Just as the light at the end of the tunnel had started emerging, the second wave of Covid hit us like a ton of bricks. Just as we had cautiously started putting our lives back together, one small piece at a time, the death and devastation shook our very foundation. Just when children and the youth were beginning to build their hopes up to return to school with their friends or go to college for the first time, their dreams were snatched away yet again.
This pandemic has been a disaster—both natural and man-made—of gargantuan proportions. The death and destruction are way beyond what most of us have ever experienced. Natural disasters like a tsunami or an earthquake can also leave us in ruins, but are finite events that give us a chance to recover once they are over. This behemoth of a virus, on the other hand, has been relentless, has snatched away any emerging hope repeatedly and filled us with paralysing fear and uncertainty, which can be deeply damaging for the emotional well-being of people. But the maximum impact has been on our children and youth; that they are the most vulnerable in the face of such traumatic events is well established in mental health literature. That’s because they are at stages of development when their emotional foundation, which is so central to their sense of self and identity, is only just forming. Witnessing the chaos, the helplessness in caring adults and the breakdown of systems that were meant to protect them can shake their belief, faith and trust in people and the world around them. The ones in the forefront of such experiences, especially those who have lost a parent or close relative, or have seen the despair and dread of family members being rushed from one hospital to another begging for a bed and oxygen, or those who have had to bear the isolation and indignity of death and separation in the ugliest of ways, may become scarred for life.
We, as a nation, are not good at understanding our children’s needs or fulfilling them, especially when it comes to mental health. The policies and laws are great but there are barely any resources on the ground to implement them. Consider that only 0.5 per cent of our country’s annual health budget is allocated to mental health. And out of that, only a minuscule portion, if any, is directed towards child mental health. With the abating of the first wave of Covid-19, offices and businesses started opening up, as did malls, restaurants and tourism. But schools and colleges did not; as if there was no thought or concern about how that would impact the development and well-being of our children and youth. It is, therefore, not surprising that India has one of the highest rates of child abuse (sexual, physical and emotional), depression and suicide amongst children and youth in the world. To complicate matters, the prevalence of substance misuse and screen addiction, in keeping with global trends, had skyrocketed even before COVID-19 hit us. While concerns about excessive technology use is trickling in from across the world, reports from schools and families that we see appear to indicate that screen use and addiction have increased exponentially since the lockdown began.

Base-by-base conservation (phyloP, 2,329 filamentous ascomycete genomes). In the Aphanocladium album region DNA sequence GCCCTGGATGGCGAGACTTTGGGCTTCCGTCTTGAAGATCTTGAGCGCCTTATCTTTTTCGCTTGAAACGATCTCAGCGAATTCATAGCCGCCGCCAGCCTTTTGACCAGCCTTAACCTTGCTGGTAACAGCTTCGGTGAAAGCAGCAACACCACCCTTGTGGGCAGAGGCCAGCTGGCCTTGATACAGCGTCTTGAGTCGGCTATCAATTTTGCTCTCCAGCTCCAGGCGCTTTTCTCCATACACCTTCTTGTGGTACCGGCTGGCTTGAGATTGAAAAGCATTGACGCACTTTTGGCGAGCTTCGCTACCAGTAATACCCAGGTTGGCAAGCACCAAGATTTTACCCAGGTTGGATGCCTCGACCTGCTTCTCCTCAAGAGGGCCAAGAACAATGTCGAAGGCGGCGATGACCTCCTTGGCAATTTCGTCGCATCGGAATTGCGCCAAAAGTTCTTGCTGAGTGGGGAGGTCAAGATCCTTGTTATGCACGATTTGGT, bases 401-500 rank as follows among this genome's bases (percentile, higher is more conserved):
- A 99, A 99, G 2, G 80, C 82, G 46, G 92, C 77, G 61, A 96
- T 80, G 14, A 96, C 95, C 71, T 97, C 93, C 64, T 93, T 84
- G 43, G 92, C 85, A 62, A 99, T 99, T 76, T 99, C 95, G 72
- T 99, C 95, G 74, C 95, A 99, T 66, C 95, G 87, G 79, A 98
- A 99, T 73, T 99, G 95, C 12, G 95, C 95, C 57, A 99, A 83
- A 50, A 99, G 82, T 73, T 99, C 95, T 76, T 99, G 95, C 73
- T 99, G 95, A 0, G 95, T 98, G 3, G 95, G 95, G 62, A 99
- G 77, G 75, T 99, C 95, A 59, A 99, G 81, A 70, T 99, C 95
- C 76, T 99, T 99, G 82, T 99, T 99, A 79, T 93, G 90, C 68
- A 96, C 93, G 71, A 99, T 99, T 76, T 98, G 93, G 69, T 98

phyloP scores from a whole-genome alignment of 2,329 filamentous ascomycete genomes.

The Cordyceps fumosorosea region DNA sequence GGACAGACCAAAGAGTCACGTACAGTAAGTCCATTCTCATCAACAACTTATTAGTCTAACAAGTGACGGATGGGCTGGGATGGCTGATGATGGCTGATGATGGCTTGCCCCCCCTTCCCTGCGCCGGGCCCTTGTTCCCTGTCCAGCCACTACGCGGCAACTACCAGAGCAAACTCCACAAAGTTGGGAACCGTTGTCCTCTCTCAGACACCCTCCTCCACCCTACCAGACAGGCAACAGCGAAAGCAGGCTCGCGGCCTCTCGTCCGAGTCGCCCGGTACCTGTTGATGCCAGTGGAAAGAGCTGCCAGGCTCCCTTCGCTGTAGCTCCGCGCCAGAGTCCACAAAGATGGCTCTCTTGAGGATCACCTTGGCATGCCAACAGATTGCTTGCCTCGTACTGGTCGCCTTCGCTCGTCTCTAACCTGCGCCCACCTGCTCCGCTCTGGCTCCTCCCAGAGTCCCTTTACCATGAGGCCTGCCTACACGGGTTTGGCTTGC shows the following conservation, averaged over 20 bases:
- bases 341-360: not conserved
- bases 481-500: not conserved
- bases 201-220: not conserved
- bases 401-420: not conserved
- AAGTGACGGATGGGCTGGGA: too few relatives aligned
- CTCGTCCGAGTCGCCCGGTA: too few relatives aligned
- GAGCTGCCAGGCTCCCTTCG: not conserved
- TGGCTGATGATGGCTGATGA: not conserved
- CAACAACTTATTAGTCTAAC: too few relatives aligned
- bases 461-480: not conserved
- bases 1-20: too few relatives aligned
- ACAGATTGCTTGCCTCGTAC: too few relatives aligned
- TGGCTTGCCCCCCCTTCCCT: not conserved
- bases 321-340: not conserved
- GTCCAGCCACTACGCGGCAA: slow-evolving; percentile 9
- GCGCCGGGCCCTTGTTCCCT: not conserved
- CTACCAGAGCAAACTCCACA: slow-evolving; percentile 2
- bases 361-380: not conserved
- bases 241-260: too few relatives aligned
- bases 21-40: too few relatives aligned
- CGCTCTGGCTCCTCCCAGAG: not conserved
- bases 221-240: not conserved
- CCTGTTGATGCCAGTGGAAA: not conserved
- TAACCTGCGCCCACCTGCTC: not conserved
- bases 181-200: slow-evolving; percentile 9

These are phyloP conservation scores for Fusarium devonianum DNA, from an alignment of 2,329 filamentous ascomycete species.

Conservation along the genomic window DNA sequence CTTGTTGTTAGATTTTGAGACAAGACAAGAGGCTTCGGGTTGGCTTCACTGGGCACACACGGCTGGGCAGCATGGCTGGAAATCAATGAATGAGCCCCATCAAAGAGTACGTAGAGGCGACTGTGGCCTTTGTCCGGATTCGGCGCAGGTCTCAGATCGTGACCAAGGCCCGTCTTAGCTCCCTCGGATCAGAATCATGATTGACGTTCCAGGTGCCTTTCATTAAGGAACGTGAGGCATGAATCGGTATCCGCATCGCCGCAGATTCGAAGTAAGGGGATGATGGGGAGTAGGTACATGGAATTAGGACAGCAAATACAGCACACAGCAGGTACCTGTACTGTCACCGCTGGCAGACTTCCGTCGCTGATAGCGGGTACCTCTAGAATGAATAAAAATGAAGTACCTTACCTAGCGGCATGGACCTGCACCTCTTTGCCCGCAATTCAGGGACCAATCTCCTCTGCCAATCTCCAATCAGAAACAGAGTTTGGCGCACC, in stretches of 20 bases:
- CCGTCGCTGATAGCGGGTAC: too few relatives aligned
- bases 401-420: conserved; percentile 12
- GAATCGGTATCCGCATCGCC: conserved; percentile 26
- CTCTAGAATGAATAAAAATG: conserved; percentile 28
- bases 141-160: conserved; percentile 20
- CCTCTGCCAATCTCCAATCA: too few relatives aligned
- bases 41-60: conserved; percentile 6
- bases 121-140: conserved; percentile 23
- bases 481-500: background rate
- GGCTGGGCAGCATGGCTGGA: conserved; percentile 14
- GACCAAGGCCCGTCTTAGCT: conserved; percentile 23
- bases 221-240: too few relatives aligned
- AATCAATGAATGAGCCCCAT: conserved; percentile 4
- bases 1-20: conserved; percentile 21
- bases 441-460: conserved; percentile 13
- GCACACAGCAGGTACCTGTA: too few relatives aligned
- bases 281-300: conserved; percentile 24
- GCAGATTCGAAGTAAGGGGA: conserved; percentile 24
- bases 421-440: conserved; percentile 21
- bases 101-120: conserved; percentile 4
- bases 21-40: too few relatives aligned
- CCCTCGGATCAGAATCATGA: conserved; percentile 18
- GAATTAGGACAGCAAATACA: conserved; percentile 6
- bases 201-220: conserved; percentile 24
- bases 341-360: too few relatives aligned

Besides the direct devastation and trauma caused by the virus, it is the lockdown, in its different forms, that has turned young people’s world upside down. The disruption of daily life, in the form of everyday routines and weekly rhythms, as well as the seasonal breaks and weekend outings that gives us a sense of structure and predictability, has unsettled the platform of emotional stability that we take for granted. These invisible scaffoldings are no longer holding the children or their families together. After the initial euphoria of not having to go to school or college, young people went out of control with their disturbed sleep cycle, constant demands of junk food, mood swings and temper tantrums, and a collapse of trust and communication in many households. The sense of frustration and helplessness was palpable, and parents started reaching out in droves for help. Their attempt to impose discipline and order only made matters worse. And as the weeks stretched to months, holidays had to be cancelled, birthdays and festivals couldn’t be celebrated, and children could no longer meet their closest friends or favourite cousins, or visit doting grandparents as they would during vacations. The youth had lost their freedom to get together in intimate spaces, hang out in their favourite cafes, immerse themselves in their passion for music classes or football coaching. It was as if the pandemic had snatched away valuable connections, freedom and agency that bring pleasure and joy to their lives, and the consequent deep sense of loss led to hopelessness and grief.